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I really liked this episode, much more immersed in the narrative than I was in the rather exposition-heavy pilot.

I think Dafne Keen really found her feet as Lyra in this one, she acted the role excellently. 

Ruth Wilson, again, was a revelation on screen. I loved those delicate moments when she was by herself, looking in the empty bathtub after Lyra had washed or with tears streaming down her cheeks outside Lyra's door after her psycho moment and reveal that Asriel was Lyra's father. And indeed the truly evil scene where she burnt the childrens letters to their mothers and without a shred of empathy went, "aww".

And then her overt sociopath turn when the mask fell and she allowed her daemon to callously torture Lyra's, was appropriately chilling.

I'm still not sold on the Gyptians. Remains the weakest dimension of the plot by far.

Edited by Krishtotter

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Meant to say that its a bit curious they don’t have her as she does in the books, luring the children into captivity herself. The letter burning was well done however

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Mrs Coulter seems to be a more subtle character than in the book. Wilson really does a masterful job, how are you going to feel sorry for this evil person? But you do.

Still not convinced by Lyra performance but I now think that the awkward acting is more a choice by Dafne Keen.  Will Keen, the priest guy, who I just found out is her father, does an excellent job too.

 

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1 hour ago, john said:

Mrs Coulter seems to be a more subtle character than in the book. Wilson really does a masterful job, how are you going to feel sorry for this evil person? But you do.

Jack Thorne does appear to have written her as a more layered and conflicted villain than she is in the books, where we are never privy to any tender moments.

But I think such a characterisation, as well as making for more compelling television, could work towards the audience making more sense of...

Spoiler

Her ultimate decision in The Amber Spyglass to sacrifice herself to protect Lyra, by seducing the Archangel Metatron (in the hope that he would see not one shred of goodness in her) and then jumping into the Abyss along with her old lover Asriel.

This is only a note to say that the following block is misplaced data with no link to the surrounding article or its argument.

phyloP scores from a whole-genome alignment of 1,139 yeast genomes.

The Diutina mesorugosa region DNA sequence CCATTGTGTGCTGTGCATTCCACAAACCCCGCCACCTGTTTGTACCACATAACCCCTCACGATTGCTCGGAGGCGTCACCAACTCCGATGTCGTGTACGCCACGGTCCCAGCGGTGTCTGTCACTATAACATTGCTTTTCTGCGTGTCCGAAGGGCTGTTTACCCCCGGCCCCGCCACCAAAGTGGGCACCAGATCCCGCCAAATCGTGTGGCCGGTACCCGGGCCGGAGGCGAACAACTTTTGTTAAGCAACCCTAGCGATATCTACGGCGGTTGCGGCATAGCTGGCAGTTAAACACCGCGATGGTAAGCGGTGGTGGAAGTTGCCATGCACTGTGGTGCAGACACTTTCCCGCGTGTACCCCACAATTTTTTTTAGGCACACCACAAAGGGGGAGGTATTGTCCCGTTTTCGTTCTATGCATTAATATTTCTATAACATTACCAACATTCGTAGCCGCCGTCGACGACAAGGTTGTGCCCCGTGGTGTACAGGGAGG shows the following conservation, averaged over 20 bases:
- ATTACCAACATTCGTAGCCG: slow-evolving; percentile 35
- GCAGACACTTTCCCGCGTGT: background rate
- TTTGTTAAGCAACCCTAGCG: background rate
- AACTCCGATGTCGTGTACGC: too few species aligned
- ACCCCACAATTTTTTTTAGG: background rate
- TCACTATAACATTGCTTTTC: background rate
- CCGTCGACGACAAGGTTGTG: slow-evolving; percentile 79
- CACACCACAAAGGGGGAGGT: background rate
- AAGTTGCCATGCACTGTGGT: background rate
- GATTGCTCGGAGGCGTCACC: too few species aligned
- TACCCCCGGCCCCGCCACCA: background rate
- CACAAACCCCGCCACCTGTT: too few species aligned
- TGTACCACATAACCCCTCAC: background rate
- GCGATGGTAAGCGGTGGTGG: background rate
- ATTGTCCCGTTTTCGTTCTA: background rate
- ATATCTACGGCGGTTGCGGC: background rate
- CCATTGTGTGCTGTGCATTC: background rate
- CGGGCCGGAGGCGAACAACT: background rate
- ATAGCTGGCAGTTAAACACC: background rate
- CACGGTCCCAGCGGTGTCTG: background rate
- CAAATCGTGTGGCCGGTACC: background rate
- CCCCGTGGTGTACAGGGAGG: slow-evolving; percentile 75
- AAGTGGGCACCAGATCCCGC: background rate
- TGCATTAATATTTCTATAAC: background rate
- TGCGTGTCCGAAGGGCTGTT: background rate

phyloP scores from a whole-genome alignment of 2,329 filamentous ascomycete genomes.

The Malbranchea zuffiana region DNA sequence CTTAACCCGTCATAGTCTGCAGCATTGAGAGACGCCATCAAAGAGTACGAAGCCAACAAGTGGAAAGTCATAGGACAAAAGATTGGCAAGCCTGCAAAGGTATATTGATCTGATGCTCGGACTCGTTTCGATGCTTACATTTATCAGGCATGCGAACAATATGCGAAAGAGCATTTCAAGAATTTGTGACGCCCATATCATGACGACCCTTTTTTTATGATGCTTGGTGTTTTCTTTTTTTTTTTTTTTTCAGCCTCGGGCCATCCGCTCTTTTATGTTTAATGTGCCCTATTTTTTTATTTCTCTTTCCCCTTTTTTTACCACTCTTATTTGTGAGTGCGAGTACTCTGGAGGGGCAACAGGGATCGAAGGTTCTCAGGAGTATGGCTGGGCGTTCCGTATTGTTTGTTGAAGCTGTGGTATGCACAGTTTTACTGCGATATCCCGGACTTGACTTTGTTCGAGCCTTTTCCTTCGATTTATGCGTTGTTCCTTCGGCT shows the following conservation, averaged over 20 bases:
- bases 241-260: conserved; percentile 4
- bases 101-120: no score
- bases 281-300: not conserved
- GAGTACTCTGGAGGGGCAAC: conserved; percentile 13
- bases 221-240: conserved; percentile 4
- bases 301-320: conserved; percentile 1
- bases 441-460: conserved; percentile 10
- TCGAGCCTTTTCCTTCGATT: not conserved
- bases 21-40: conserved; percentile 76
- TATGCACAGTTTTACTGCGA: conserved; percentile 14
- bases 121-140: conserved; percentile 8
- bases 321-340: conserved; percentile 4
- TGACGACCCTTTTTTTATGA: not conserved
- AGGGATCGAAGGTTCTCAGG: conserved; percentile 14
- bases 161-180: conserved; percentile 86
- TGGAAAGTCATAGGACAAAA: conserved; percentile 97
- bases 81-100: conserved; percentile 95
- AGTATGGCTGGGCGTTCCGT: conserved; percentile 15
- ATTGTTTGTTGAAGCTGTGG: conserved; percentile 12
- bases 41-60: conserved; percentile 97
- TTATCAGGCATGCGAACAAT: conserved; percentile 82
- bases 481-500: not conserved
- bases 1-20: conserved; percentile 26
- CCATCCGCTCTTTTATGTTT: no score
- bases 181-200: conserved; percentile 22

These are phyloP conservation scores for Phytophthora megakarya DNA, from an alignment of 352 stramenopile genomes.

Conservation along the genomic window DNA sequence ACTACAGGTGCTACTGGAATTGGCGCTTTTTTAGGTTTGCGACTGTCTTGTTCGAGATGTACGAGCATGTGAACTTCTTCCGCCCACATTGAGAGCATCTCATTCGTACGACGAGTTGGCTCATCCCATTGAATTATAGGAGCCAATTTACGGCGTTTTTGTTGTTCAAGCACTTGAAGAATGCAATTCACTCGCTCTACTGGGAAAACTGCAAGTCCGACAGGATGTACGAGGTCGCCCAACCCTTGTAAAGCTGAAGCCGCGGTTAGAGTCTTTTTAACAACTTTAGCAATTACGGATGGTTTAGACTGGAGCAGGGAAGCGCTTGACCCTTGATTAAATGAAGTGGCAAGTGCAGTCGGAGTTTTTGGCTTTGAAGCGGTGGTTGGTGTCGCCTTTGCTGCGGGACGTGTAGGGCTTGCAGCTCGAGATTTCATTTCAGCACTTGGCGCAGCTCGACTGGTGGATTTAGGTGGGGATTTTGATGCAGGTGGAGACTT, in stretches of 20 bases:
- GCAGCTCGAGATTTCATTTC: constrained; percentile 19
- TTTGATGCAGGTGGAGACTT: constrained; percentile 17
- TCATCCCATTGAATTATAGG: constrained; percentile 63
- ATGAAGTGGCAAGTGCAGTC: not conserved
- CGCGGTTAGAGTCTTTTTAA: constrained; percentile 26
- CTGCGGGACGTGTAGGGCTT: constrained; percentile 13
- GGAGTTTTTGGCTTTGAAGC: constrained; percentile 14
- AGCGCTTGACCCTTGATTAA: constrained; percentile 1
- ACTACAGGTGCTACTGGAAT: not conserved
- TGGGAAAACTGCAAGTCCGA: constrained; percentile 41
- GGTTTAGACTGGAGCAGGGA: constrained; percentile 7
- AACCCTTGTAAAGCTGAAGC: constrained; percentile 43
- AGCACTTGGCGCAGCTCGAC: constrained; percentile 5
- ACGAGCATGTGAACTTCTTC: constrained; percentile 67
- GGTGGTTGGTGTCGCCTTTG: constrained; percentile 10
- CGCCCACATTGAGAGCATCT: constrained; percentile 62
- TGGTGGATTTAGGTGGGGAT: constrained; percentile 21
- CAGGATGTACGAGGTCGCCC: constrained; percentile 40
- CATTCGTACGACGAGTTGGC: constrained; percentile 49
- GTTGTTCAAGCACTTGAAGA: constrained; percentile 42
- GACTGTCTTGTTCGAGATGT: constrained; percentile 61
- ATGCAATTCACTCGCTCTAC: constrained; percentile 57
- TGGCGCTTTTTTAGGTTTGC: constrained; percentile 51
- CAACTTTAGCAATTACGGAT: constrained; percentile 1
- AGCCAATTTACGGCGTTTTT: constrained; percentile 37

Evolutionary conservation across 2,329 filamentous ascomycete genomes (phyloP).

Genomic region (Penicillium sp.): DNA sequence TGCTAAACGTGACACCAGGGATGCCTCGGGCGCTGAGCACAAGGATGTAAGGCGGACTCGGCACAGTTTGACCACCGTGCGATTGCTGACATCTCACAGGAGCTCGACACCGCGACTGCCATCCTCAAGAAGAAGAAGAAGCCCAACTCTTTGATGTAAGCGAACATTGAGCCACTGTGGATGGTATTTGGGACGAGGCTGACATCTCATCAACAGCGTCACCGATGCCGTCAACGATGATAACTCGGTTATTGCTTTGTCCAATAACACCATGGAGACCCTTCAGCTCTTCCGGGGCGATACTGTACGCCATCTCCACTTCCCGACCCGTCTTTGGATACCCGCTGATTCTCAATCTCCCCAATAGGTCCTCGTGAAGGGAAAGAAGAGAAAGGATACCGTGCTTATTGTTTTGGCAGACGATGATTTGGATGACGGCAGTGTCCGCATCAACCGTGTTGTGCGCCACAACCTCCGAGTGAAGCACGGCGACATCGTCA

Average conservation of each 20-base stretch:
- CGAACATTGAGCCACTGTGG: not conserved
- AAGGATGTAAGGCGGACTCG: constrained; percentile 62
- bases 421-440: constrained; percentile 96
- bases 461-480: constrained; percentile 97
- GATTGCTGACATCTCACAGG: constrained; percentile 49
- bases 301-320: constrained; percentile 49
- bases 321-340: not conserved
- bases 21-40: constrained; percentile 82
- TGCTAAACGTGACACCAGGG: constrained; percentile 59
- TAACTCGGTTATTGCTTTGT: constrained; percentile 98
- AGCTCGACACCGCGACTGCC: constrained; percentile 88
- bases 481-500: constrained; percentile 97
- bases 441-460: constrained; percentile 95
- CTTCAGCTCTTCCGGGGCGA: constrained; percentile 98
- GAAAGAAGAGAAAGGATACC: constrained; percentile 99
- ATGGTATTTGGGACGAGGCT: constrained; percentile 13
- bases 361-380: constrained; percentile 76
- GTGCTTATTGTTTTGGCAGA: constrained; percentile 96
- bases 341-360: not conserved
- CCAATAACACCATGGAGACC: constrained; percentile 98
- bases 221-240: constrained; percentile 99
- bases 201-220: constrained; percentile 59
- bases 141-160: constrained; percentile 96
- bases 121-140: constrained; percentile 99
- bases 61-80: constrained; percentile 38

Based purely on her literary version, I recall some readers at the time regarded Mrs Coulter's self-sacrifice and genuine love for her daughter to be out of character for the truly evil individual otherwise depicted, the child-abductress-in-chief. 

I also think this was foreshadowed by Thorne in this episode, in the scene where she and Lyra are seated on the balcony at her apartment and Mrs Coulter goes into a sort of weird reflective moment where says that she doesn't like heights because she's often thought about "just jumping off".

Ominous in view of how she dies.

....I've not read the books since I was a young teen but I do feel this version of Mrs Coulter's character could more convincingly develop as a character in the manner she does later on, compared with her book version.

D&D did much the same for Headey's Cersei Lannister (like Coulter much more one-dimensionally sociopathic on paper) but they seized upon her love for her children, this one redeeming quality, and expanded upon it. 

Mrs Coulter, likewise, has a soft spot for her daughter Lyra - a growing affection that seems to disturb her (given how amoral and lacking in conscience she is).

From my recollection, Coulter had to give Lyra up didn't she, because in her highly religious, theocratic society her adulterous affair with Asriel was especially scandalous and if exposed would have led to her loss of standing in society? 

Wilson's tears outside Lyra's door appeared to me to be a kind of expression of that hidden pain, which she might not even have consciously admitted to herself before.

Edited by Krishtotter

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12 hours ago, williamjm said:

They've done a great job with Pan and with showing the viciousness of the golden monkey. The daemons do give an extra way to show characterisation both in their reactions and in how their humans interact with them.

It's been over a decade since I read the original trilogy, so I can't remember whether Lyra saw the monkey running about on its own in the book? It would fit in well with parts of The Secret Commonwealth.

I agree, all the scenes with Ruth Wilson and Dafne Keen were great. I thought Kidman was good in the role but Wilson seems almost born to play this.

 

What I like is that the golden monkey does not look 'comically evil'. If anything he just looks severe and scary, implacable - like he's masking his feelings, much like Mrs Coulter. Actually I loved the bit where Lyra says 'you got angry... you're still angry now'. It shows that Lyra finds it normal to defy authority and she clearly isn't scared of doing so (i.e. she hasn't had that beaten out of her) AND she knows exactly how to rile Mrs Coulter the most - by pointing out her loss of control. You often see that in families where people know exactly how to prod someone to get a reaction.

Ok, so that bit where the monkey was in a room, then Mrs Coulter was coming from the opposite end of the corridor, and then SUDDENLY the monkey was next to her coming from the opposite direction of where it had just been. How did it do that? (super fast transit through the vents? WITCHCRAFT???).

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9 hours ago, HelenaExMachina said: